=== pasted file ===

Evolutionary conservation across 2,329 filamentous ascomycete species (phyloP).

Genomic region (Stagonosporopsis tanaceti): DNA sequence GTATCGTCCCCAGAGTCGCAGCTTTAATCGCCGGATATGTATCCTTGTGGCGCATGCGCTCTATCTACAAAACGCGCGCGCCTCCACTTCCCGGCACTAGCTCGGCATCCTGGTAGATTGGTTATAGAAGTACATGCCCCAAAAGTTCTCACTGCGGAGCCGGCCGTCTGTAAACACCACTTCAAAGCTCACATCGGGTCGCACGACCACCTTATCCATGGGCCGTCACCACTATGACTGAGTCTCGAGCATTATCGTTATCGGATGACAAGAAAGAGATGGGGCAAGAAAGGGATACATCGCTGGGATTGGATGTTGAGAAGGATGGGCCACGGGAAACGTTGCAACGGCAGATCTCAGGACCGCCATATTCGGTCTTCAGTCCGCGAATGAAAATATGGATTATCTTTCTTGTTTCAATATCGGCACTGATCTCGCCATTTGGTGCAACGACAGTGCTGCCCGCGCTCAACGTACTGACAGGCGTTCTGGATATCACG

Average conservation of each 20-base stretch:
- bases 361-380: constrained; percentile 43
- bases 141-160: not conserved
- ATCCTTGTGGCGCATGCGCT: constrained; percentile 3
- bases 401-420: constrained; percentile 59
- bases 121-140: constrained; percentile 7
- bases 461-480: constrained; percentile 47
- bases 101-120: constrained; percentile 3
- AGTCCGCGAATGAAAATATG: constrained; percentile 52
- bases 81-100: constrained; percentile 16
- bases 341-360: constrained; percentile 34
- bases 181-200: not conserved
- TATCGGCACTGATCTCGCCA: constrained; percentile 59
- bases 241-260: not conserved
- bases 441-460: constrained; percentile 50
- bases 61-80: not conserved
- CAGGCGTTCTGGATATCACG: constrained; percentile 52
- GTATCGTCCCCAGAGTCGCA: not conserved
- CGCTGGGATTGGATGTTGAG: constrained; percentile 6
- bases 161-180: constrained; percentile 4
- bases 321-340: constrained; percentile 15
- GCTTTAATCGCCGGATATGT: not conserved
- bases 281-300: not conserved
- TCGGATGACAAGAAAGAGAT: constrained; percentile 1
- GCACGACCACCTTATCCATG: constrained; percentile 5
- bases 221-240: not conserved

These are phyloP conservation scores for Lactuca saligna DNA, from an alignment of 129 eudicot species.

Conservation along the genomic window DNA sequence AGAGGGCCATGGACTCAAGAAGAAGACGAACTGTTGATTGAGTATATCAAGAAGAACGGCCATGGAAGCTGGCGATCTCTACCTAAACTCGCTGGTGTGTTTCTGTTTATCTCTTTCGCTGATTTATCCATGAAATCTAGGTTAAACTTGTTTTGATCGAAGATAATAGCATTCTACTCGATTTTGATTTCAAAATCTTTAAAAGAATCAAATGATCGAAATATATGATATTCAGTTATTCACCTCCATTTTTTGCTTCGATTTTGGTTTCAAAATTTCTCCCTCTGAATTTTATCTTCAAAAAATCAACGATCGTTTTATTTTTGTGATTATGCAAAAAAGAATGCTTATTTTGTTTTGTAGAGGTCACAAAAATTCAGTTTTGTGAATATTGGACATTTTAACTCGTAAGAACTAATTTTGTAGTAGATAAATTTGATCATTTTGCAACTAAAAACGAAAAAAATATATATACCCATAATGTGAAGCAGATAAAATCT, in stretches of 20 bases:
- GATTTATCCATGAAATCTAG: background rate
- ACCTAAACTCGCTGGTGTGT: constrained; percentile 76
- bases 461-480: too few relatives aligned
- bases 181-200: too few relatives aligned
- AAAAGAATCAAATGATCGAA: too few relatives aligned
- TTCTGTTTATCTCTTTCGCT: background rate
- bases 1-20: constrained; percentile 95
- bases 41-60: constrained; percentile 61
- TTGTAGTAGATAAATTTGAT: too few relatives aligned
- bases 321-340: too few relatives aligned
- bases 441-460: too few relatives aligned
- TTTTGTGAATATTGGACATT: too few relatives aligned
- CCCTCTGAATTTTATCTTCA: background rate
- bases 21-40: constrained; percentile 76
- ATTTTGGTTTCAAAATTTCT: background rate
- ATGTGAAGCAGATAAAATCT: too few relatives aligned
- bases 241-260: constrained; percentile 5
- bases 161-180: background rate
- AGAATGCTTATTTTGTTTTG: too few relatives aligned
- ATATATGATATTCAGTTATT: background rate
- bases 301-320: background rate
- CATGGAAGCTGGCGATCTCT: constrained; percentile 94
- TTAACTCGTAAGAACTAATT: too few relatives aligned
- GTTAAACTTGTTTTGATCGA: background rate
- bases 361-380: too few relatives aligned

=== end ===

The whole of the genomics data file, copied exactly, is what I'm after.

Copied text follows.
Evolutionary conservation across 2,329 filamentous ascomycete species (phyloP).

Genomic region (Stagonosporopsis tanaceti): DNA sequence GTATCGTCCCCAGAGTCGCAGCTTTAATCGCCGGATATGTATCCTTGTGGCGCATGCGCTCTATCTACAAAACGCGCGCGCCTCCACTTCCCGGCACTAGCTCGGCATCCTGGTAGATTGGTTATAGAAGTACATGCCCCAAAAGTTCTCACTGCGGAGCCGGCCGTCTGTAAACACCACTTCAAAGCTCACATCGGGTCGCACGACCACCTTATCCATGGGCCGTCACCACTATGACTGAGTCTCGAGCATTATCGTTATCGGATGACAAGAAAGAGATGGGGCAAGAAAGGGATACATCGCTGGGATTGGATGTTGAGAAGGATGGGCCACGGGAAACGTTGCAACGGCAGATCTCAGGACCGCCATATTCGGTCTTCAGTCCGCGAATGAAAATATGGATTATCTTTCTTGTTTCAATATCGGCACTGATCTCGCCATTTGGTGCAACGACAGTGCTGCCCGCGCTCAACGTACTGACAGGCGTTCTGGATATCACG

Average conservation of each 20-base stretch:
- bases 361-380: constrained; percentile 43
- bases 141-160: not conserved
- ATCCTTGTGGCGCATGCGCT: constrained; percentile 3
- bases 401-420: constrained; percentile 59
- bases 121-140: constrained; percentile 7
- bases 461-480: constrained; percentile 47
- bases 101-120: constrained; percentile 3
- AGTCCGCGAATGAAAATATG: constrained; percentile 52
- bases 81-100: constrained; percentile 16
- bases 341-360: constrained; percentile 34
- bases 181-200: not conserved
- TATCGGCACTGATCTCGCCA: constrained; percentile 59
- bases 241-260: not conserved
- bases 441-460: constrained; percentile 50
- bases 61-80: not conserved
- CAGGCGTTCTGGATATCACG: constrained; percentile 52
- GTATCGTCCCCAGAGTCGCA: not conserved
- CGCTGGGATTGGATGTTGAG: constrained; percentile 6
- bases 161-180: constrained; percentile 4
- bases 321-340: constrained; percentile 15
- GCTTTAATCGCCGGATATGT: not conserved
- bases 281-300: not conserved
- TCGGATGACAAGAAAGAGAT: constrained; percentile 1
- GCACGACCACCTTATCCATG: constrained; percentile 5
- bases 221-240: not conserved

These are phyloP conservation scores for Lactuca saligna DNA, from an alignment of 129 eudicot species.

Conservation along the genomic window DNA sequence AGAGGGCCATGGACTCAAGAAGAAGACGAACTGTTGATTGAGTATATCAAGAAGAACGGCCATGGAAGCTGGCGATCTCTACCTAAACTCGCTGGTGTGTTTCTGTTTATCTCTTTCGCTGATTTATCCATGAAATCTAGGTTAAACTTGTTTTGATCGAAGATAATAGCATTCTACTCGATTTTGATTTCAAAATCTTTAAAAGAATCAAATGATCGAAATATATGATATTCAGTTATTCACCTCCATTTTTTGCTTCGATTTTGGTTTCAAAATTTCTCCCTCTGAATTTTATCTTCAAAAAATCAACGATCGTTTTATTTTTGTGATTATGCAAAAAAGAATGCTTATTTTGTTTTGTAGAGGTCACAAAAATTCAGTTTTGTGAATATTGGACATTTTAACTCGTAAGAACTAATTTTGTAGTAGATAAATTTGATCATTTTGCAACTAAAAACGAAAAAAATATATATACCCATAATGTGAAGCAGATAAAATCT, in stretches of 20 bases:
- GATTTATCCATGAAATCTAG: background rate
- ACCTAAACTCGCTGGTGTGT: constrained; percentile 76
- bases 461-480: too few relatives aligned
- bases 181-200: too few relatives aligned
- AAAAGAATCAAATGATCGAA: too few relatives aligned
- TTCTGTTTATCTCTTTCGCT: background rate
- bases 1-20: constrained; percentile 95
- bases 41-60: constrained; percentile 61
- TTGTAGTAGATAAATTTGAT: too few relatives aligned
- bases 321-340: too few relatives aligned
- bases 441-460: too few relatives aligned
- TTTTGTGAATATTGGACATT: too few relatives aligned
- CCCTCTGAATTTTATCTTCA: background rate
- bases 21-40: constrained; percentile 76
- ATTTTGGTTTCAAAATTTCT: background rate
- ATGTGAAGCAGATAAAATCT: too few relatives aligned
- bases 241-260: constrained; percentile 5
- bases 161-180: background rate
- AGAATGCTTATTTTGTTTTG: too few relatives aligned
- ATATATGATATTCAGTTATT: background rate
- bases 301-320: background rate
- CATGGAAGCTGGCGATCTCT: constrained; percentile 94
- TTAACTCGTAAGAACTAATT: too few relatives aligned
- GTTAAACTTGTTTTGATCGA: background rate
- bases 361-380: too few relatives aligned